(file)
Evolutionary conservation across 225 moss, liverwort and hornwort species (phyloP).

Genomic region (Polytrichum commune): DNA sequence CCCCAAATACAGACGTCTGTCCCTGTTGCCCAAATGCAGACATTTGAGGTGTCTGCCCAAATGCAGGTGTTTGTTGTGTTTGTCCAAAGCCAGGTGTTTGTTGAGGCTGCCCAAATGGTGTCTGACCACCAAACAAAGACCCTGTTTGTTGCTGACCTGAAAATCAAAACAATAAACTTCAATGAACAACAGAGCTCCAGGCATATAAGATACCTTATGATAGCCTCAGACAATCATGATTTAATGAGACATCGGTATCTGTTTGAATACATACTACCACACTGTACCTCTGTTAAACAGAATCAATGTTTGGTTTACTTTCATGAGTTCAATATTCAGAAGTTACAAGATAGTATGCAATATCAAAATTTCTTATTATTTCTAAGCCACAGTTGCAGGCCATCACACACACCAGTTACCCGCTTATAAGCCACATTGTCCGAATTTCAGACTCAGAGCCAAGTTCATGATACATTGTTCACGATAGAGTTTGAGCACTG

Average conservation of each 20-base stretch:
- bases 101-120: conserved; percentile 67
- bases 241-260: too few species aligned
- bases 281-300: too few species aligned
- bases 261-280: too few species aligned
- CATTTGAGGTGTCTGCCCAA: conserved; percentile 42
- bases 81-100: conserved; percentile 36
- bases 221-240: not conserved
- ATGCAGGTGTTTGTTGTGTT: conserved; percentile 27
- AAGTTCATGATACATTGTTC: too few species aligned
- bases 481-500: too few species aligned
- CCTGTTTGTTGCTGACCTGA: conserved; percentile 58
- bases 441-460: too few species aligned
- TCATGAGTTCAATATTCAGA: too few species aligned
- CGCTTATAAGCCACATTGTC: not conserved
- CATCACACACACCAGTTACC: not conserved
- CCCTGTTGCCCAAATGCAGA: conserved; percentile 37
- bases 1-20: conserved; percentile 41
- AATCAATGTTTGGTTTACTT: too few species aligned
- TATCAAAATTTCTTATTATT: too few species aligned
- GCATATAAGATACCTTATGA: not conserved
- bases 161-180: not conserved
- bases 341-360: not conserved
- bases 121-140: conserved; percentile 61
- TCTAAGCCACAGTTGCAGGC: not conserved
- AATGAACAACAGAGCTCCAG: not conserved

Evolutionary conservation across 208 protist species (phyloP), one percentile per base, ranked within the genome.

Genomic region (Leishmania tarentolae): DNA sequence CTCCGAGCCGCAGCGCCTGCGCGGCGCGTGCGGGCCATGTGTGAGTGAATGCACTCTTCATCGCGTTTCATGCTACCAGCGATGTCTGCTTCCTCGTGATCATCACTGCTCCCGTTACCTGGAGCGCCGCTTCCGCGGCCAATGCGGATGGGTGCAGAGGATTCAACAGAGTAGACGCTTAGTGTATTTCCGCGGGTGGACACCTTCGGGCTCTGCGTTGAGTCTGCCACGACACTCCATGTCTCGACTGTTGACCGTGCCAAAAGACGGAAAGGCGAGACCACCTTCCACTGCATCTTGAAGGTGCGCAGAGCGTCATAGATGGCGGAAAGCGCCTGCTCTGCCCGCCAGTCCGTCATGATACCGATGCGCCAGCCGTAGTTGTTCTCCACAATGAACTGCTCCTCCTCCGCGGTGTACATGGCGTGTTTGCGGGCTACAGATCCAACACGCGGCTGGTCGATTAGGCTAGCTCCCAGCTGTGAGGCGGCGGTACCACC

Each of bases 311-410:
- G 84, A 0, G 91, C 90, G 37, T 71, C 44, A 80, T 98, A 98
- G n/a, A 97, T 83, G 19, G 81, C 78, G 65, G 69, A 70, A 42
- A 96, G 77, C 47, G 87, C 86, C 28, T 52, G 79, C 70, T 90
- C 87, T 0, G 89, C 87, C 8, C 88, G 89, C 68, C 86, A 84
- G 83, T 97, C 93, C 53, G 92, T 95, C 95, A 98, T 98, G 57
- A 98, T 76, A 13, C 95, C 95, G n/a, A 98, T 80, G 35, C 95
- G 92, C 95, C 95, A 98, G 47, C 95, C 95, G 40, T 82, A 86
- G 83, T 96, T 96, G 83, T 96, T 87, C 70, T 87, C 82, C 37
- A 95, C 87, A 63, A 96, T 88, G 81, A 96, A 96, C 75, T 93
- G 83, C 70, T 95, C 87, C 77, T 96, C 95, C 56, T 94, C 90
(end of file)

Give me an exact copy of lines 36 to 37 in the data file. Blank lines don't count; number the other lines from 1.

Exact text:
- G 83, T 97, C 93, C 53, G 92, T 95, C 95, A 98, T 98, G 57
- A 98, T 76, A 13, C 95, C 95, G n/a, A 98, T 80, G 35, C 95